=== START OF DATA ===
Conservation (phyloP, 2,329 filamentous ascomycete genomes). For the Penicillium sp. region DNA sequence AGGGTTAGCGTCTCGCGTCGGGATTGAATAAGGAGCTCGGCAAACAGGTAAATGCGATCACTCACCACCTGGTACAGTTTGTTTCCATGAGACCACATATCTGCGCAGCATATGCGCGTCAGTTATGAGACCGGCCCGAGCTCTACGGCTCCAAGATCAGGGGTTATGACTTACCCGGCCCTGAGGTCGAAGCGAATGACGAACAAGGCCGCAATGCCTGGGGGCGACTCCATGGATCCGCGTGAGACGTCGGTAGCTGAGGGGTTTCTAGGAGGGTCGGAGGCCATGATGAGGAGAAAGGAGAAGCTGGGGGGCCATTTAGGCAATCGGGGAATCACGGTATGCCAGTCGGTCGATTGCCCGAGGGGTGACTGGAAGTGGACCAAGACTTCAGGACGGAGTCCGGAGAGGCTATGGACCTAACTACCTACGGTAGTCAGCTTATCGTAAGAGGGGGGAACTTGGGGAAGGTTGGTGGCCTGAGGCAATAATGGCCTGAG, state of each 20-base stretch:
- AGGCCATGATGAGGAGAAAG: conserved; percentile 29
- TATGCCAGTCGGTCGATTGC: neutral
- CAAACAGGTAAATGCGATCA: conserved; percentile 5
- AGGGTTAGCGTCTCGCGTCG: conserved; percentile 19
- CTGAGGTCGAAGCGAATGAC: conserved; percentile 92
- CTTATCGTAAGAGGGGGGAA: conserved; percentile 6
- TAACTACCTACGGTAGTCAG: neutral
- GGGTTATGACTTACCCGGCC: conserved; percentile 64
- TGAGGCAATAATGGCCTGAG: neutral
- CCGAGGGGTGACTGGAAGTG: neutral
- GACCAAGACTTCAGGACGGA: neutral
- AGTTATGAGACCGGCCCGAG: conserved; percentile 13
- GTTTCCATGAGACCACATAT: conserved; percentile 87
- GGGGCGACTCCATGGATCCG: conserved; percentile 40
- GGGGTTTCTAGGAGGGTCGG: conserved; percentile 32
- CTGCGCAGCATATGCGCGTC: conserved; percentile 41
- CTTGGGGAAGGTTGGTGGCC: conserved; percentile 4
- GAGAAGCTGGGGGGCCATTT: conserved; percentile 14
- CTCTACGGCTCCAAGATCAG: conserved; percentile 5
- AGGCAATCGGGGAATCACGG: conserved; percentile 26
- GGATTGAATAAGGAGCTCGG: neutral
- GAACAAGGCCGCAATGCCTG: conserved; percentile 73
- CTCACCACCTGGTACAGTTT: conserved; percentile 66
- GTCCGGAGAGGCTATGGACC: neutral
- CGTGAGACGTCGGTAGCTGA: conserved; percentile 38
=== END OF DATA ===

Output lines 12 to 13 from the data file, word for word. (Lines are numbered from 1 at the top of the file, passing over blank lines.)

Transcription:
- GACCAAGACTTCAGGACGGA: neutral
- AGTTATGAGACCGGCCCGAG: conserved; percentile 13